Emergency Department Prescribe Opioids For Acute Gout

More than a quarter of patients with acute gout received a prescription for opioids at discharge from the emergency department, according to study results published in Arthritis Care & Research. Previous studies have reported that, although steroids, nonsteroidal anti-inflammatory drugs, and colchicine are effective for reducing the inflammation and pain associated with acute gout, opioid analgesics are commonly used in these cases.

The emergency department

In light of the ongoing opioid epidemic, the goal of the current study was to assess the burden of prescription opioid use in patients discharge from the emergency department with acute gout. The researchers use the electronic health records system of Lifespan; so the largest provider of health care in the state of Rhode Island; hence providing care to more than 2.2 million patients; so to identify patients discharge with an acute gout event. They include adult patients discharge between March 30, 2015, and September 30, 2017.

The goal of treatment during an acute gout attack; which is suppression of inflammation and control of pain. It is important to note, that if a patient is not on uric acid lowering therapy at the time of an acute attack; so then this is not the time to initiate such therapy. However, if a patient ison uric acid lowering therapy at the time of an acute attack, it should not be discontinued.

Only the first visit to the emergency department was include in the analysis. A total of 456 patients (mean age, 58.7±16.4 years; 79% men) were include in this retrospective study. Of these, 129 patients (28.3%) received an opioid prescription at discharge, including 102 patients (79%) who were not using these medications at the time of presentation to the emergency department.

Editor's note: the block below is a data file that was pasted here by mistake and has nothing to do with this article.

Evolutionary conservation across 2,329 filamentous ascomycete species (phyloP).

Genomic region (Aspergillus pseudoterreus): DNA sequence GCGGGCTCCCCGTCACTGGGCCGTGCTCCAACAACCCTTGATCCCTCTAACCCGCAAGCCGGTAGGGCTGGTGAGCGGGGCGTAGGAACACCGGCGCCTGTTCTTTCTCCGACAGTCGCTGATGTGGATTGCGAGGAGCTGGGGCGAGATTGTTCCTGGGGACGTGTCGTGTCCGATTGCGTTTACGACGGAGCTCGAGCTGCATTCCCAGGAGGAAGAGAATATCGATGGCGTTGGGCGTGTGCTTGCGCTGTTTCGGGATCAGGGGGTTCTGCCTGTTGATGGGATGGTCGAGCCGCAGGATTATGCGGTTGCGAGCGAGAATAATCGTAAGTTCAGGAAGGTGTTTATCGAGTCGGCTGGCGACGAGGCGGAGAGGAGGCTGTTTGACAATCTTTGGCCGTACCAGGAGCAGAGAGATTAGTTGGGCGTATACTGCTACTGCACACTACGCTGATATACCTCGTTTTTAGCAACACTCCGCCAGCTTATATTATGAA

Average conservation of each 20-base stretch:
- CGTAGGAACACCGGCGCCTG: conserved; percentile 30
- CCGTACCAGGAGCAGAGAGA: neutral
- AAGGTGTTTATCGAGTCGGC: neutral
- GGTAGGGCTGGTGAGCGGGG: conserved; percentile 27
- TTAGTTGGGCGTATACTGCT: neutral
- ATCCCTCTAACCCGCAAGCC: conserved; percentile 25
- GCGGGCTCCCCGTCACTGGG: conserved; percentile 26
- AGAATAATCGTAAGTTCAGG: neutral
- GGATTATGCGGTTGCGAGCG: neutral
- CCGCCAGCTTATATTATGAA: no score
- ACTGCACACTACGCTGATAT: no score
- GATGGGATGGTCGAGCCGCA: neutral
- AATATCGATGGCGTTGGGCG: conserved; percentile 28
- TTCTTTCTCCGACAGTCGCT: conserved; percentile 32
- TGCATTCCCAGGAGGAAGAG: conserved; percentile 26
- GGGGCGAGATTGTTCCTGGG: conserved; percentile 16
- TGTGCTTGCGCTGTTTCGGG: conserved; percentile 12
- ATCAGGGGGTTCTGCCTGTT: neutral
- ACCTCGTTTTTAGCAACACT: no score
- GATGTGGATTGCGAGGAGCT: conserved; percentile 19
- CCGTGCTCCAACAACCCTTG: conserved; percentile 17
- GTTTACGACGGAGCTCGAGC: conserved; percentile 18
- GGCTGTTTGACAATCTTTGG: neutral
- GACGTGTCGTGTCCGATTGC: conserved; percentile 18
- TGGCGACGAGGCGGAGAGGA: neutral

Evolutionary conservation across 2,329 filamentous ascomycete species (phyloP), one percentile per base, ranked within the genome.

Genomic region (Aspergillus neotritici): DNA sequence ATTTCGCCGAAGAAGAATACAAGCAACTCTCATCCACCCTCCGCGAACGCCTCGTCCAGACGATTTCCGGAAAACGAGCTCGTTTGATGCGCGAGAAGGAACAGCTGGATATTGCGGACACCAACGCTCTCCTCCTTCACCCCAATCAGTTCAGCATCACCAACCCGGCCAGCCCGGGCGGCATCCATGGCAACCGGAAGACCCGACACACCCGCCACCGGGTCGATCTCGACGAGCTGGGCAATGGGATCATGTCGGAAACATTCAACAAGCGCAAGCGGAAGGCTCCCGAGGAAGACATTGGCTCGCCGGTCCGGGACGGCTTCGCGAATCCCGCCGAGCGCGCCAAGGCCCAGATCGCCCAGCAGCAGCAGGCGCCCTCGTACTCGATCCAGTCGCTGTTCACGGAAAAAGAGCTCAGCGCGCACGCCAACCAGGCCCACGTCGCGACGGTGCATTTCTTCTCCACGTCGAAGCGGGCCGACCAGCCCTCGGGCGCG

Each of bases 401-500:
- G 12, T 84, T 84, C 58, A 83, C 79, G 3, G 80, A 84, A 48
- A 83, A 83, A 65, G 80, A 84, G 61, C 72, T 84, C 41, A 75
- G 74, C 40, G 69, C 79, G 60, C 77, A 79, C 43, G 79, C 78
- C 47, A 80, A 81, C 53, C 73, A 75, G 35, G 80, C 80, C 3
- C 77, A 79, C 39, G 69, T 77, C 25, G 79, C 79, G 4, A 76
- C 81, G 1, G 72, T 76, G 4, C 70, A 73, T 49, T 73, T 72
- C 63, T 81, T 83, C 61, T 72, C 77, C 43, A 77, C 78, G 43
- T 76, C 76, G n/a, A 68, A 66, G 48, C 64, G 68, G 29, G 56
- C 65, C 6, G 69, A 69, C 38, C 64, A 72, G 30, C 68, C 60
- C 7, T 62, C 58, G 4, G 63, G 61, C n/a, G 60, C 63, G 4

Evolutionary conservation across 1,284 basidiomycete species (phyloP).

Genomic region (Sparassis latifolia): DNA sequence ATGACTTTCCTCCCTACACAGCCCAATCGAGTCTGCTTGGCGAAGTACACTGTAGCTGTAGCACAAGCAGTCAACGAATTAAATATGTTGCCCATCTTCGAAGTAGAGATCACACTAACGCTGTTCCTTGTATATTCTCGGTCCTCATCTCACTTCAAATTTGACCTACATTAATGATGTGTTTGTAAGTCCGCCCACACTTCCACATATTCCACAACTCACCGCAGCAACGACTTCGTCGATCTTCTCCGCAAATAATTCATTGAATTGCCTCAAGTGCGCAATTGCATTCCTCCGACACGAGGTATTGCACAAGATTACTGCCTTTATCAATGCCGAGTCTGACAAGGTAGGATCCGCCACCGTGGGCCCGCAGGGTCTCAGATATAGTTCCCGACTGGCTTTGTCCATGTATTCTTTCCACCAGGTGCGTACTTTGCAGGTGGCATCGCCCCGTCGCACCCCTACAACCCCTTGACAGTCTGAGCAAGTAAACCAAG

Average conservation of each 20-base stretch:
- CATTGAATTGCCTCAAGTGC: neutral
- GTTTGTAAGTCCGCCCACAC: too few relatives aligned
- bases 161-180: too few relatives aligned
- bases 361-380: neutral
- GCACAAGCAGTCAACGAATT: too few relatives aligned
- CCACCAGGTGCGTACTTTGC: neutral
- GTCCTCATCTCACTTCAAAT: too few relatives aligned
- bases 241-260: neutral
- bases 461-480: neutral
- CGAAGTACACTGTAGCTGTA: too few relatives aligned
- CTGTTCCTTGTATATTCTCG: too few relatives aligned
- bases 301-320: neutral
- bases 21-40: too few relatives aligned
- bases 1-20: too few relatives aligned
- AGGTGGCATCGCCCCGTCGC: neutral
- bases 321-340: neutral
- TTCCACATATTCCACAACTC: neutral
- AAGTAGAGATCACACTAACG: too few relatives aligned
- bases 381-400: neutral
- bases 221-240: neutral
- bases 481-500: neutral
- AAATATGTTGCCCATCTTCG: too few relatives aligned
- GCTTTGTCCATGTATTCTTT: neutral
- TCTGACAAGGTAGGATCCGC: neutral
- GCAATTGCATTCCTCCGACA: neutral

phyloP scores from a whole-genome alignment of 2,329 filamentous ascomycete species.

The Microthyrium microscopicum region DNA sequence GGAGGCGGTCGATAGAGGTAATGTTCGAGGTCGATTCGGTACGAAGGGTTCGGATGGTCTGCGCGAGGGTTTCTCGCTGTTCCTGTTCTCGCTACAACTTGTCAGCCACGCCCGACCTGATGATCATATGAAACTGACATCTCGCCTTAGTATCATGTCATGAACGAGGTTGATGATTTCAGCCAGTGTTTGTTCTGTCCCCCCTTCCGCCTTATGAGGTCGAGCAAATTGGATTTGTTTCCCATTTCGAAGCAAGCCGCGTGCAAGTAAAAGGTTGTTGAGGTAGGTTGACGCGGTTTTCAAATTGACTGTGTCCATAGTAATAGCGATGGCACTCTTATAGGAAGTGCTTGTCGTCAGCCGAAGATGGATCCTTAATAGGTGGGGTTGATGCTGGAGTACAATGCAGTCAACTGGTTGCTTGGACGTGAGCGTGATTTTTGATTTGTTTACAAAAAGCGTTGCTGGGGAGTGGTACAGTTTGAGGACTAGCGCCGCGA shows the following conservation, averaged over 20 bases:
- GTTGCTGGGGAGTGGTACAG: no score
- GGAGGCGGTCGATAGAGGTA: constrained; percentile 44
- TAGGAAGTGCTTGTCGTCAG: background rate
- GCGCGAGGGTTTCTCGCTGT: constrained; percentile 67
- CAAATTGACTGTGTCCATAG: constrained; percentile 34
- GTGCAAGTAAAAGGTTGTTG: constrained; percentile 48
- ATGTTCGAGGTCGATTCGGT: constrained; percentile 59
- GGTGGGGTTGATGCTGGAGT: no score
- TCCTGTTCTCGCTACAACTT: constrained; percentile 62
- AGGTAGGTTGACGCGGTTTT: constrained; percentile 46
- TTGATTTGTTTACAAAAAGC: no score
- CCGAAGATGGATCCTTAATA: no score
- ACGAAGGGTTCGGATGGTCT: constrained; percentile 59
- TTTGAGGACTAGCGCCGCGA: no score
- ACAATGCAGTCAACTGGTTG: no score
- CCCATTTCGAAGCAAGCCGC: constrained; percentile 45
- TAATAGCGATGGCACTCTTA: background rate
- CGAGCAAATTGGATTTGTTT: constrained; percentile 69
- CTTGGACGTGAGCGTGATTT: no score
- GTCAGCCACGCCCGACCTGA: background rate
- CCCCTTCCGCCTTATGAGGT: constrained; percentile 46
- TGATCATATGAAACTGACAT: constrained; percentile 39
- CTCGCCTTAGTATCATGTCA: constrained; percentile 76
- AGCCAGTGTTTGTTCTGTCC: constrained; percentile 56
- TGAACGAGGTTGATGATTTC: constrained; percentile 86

Patient with acute gout

The opioids most commonly prescribe to patients discharge with acute gout; which were oxycodone or oxycodone combinations (81%). The median duration of opioid prescription was 8 days and the average daily dose; hence was 37.9±17.2 morphine milligram equivalents. Patients prescribe vs not prescribe opioids at discharge were younger. Most were men and had hypertension, substance abuse, and opioid use at admission.

The presence of diabetes (adjust odds ratio, 2.04; 95% CI, 1.15-3.60) and polyarticular gout attack (adjust odds ratio, 2.02; 95% CI, 1.05-3.90)  with an increase risk for being prescribe opioid medications at discharge. Study limitations include the retrospective design, the use of an administrative database; also the lack of data regarding long-term opioid use after discharge.

“Increasing coordination of care between [emergency department] physicians; and also outpatient doctors could mitigate the fears of using conventional gout therapies by [emergency department] providers as well as reduce the risk [for] readmission to the [emergency department], which could ultimately lead to less use of prescription of opioids,” concluded the investigators.